Species diversity in the tropics varies dramatically between habitats.  Compared to the other tropical forest types, dry deciduous forests are amongst the most exploited and endangered ecosystems of the biosphere (Murphy & Lugo 1986; Janzen 1988; Gentry 1990; Bahuguna 1999).  Information on floral composition, diversity and biomass are absolutely essential in understanding the forest ecosystem dynamics and conservation.  Such studies may become a vital tool in the estimation of the level of adaptation to the environment and their ecological significance (Pascal & Pelissier 1996).  Phytosociological data for the state of Andhra Pradesh in general and Telangana region in particular are scanty.  Some of the earlier studies in this area are by Gopalkrishna (2000) for Warangal and for the southern Eastern Ghats by Reddy et al. (2008). Besides, no assessment of forest vegetation in terms of quantitative and floristic analysis has been done in the protected areas of the Deccan biogeographic region.  The available local floral data collection endeavors have documented plant species occurring in the district based on random sampling surveys.  Therefore, the present study is aimed at quantitative assessment of the vegetation of Kawal Wildlife Sanctuary.





    Study Area



    Kawal Wildlife Sanctuary (KWS), situated in Adilabad District is located 260km from Hyderabad, the state capital of Telangana, India. It lies between 19005’–19020’N and 78032’–79012’E, spread in an area of 892.23km2 (Fig. 1).  It is one of the oldest sanctuaries in the state declared during 1965.  It is a perfect tiger habitat with dense bamboo undergrowth and adequate prey population.  It harbours endangered fauna like Indian Gaur, Four-horned Antelope and Grey Junglefowl.  It is known for herds of Spotted Deer, Sambar, Black Buck, Nilgai and Gaur which are important tiger-prey. The vegetation in the sanctuary is a classic example of southern tropical dry deciduous forests (Champion & Seth 1968) with predominantly Tectona grandis and its associates like Anogeissus latifolia, Bombax ceiba, Boswellia serrata, Chloroxylon swietenia, Cleistanthus collinus, Diospyros melanoxylon, Haldinia cordifolia, Hardwickia binata, Mitragyna parviflora, Lannea coromandelica, Strychnos nux-vomica, Terminalia alata, Terminalia arjuna, etc. It protects the catchment of numerous perennial streams that ultimately drain into the river Godavari.  KWS is becoming important in view of the government’s decision to recommend KWS as a tiger reserve.  It has enormous potential for research in conservation of biodiversity.  Hence, the present study was undertaken to describe the structure and floristic composition of the vegetation occupying the KWS.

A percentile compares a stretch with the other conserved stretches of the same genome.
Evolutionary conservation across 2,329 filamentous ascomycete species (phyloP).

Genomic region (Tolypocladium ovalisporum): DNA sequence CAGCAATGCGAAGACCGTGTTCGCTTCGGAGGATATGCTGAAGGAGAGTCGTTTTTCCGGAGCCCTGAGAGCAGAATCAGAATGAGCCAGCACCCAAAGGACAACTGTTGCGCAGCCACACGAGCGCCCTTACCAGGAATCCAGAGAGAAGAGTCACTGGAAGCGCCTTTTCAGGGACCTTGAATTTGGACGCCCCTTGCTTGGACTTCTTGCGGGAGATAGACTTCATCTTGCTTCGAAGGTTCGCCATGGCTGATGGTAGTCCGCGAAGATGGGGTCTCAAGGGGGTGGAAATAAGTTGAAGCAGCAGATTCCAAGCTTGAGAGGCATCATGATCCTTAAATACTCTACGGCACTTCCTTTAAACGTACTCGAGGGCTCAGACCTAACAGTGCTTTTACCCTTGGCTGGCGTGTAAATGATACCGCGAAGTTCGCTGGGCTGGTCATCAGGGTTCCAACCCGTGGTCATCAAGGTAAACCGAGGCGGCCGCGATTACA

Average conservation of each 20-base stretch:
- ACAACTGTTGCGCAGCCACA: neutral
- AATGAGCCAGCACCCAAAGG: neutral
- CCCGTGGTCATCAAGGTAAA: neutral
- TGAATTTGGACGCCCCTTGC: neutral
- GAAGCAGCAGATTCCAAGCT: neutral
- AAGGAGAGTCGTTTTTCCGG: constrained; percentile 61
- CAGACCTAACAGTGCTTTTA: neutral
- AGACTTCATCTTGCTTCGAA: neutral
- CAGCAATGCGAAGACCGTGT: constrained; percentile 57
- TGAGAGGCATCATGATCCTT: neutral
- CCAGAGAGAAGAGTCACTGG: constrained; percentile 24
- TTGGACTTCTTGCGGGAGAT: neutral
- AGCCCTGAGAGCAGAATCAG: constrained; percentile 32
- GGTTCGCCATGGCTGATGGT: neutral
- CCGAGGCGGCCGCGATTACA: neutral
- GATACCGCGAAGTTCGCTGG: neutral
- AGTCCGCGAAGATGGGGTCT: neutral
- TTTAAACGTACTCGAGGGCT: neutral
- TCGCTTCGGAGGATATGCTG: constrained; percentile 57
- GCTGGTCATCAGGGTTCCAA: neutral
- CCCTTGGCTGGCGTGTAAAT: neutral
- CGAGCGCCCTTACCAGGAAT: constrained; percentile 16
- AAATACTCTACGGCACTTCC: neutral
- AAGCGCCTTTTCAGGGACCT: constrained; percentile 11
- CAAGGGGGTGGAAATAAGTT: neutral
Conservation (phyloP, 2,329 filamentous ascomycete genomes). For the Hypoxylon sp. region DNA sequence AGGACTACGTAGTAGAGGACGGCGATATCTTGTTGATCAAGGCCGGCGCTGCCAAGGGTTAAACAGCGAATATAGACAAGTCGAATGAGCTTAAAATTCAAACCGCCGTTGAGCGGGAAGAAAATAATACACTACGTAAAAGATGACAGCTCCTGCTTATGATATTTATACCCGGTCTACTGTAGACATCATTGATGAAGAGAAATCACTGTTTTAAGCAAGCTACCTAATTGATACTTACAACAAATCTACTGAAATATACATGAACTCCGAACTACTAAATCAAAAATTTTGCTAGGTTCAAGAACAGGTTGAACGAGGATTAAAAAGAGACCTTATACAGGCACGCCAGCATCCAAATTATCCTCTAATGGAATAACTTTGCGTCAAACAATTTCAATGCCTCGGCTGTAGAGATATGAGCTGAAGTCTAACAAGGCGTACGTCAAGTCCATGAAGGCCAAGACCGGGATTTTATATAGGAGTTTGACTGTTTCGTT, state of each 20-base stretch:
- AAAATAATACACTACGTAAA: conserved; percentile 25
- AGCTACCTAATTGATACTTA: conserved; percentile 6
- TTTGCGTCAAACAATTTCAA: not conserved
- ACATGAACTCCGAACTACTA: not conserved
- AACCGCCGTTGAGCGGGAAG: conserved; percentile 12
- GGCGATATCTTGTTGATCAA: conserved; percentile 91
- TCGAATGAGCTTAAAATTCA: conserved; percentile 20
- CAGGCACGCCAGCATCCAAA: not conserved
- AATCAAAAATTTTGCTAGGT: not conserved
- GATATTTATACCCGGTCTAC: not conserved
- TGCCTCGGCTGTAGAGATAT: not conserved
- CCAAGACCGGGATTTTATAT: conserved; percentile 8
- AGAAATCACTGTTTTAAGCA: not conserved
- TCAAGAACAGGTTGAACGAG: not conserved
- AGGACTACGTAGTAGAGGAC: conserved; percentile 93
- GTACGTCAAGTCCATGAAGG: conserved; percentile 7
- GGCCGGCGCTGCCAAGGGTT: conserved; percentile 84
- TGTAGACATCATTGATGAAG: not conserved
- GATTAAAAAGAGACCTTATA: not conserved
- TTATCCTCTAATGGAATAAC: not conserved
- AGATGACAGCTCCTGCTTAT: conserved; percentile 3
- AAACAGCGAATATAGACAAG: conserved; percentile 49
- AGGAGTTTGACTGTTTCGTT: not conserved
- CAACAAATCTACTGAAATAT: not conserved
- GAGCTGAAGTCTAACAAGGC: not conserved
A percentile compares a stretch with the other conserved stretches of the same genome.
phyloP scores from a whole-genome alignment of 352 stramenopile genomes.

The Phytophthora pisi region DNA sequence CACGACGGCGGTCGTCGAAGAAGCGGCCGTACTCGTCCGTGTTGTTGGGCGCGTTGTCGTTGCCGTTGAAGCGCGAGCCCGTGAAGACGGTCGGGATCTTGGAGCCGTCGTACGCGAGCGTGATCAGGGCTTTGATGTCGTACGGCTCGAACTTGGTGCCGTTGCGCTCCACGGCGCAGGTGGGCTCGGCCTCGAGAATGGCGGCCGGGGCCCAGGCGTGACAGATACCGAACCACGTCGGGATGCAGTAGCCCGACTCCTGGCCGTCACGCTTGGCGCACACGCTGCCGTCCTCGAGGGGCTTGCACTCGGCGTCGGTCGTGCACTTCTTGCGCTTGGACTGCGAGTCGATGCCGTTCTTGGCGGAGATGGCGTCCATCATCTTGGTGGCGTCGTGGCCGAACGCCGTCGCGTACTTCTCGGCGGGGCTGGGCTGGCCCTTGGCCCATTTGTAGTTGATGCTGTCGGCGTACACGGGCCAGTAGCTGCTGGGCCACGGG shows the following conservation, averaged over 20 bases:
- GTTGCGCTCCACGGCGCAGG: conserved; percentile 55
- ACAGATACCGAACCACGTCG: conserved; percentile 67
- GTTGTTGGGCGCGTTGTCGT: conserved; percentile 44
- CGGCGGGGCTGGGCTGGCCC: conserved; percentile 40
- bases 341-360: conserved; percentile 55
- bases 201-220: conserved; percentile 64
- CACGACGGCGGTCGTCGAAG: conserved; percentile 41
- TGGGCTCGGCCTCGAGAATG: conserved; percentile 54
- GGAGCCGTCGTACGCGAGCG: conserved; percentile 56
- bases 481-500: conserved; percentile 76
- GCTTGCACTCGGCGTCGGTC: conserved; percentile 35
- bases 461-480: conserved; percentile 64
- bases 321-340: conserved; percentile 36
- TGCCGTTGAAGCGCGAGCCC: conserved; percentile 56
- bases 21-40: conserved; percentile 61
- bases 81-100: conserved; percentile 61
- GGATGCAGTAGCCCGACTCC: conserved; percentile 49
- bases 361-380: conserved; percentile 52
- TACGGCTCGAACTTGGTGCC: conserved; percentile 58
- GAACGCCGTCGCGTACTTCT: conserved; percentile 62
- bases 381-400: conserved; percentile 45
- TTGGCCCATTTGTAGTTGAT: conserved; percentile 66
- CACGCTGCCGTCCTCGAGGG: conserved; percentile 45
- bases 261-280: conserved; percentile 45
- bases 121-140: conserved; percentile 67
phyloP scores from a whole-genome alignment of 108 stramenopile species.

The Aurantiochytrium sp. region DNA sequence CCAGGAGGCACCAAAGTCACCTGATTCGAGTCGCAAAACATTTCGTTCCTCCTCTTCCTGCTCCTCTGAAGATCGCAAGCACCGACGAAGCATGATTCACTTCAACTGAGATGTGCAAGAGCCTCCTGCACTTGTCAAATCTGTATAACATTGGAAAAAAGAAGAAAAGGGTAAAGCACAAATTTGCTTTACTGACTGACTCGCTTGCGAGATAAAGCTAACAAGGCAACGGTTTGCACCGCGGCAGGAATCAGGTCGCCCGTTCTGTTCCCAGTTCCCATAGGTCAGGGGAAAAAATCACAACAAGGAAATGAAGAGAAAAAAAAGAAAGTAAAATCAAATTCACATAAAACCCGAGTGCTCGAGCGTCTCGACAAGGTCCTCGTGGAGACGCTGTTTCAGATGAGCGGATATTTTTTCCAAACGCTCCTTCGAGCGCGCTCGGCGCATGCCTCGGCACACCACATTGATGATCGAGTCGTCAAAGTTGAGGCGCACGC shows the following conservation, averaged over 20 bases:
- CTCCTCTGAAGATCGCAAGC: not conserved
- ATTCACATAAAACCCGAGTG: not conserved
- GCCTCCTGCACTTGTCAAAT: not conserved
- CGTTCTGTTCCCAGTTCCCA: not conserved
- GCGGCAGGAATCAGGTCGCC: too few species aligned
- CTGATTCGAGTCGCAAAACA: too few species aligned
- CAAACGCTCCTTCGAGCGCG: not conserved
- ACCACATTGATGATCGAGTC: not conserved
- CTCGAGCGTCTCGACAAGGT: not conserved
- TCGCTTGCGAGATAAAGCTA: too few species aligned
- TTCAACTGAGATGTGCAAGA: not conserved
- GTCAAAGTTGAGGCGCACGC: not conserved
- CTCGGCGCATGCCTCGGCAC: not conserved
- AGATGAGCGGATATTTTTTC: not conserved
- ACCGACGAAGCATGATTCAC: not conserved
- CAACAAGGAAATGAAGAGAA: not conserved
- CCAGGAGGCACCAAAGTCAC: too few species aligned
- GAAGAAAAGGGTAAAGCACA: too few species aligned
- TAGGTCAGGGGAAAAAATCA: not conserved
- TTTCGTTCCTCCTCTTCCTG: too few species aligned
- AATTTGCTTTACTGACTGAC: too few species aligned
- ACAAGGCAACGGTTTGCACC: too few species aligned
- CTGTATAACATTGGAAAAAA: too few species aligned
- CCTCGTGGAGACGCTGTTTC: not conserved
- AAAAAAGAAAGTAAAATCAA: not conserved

A. Field sampling

    The phytosociological study was carried out during January 2006 to January 2009 by laying random quadrats with the size of 20x20 m.  The KWS was systematically surveyed for all trees ≥30cm girth at breast height (gbh - above 130cm from the ground).  In addition, data on shrubs (5x5 m), herbs, climbers and saplings (1x1 m) were collected. Voucher specimens were prepared for identification and documentation and deposited at Kakatiya University Herbarium, (KUH), Warangal.  The spatial location (latitude, longitude and altitude) of each quadrat was recorded using a GPS.



    B. Data analysis

    The vegetation data were quantitatively analysed for basal area, relative density, relative frequency and relative dominance (Phillips 1959). The importance value index (IVI) for the tree species was determined as the sum of the relative frequency, relative density and relative dominance (Cottam & Curtis 1956; Curtis 1959; Misra 1968).  Some of the formulae are given below:

    Species diversity of each forest type was determined as per Shannon & Weiner (1963).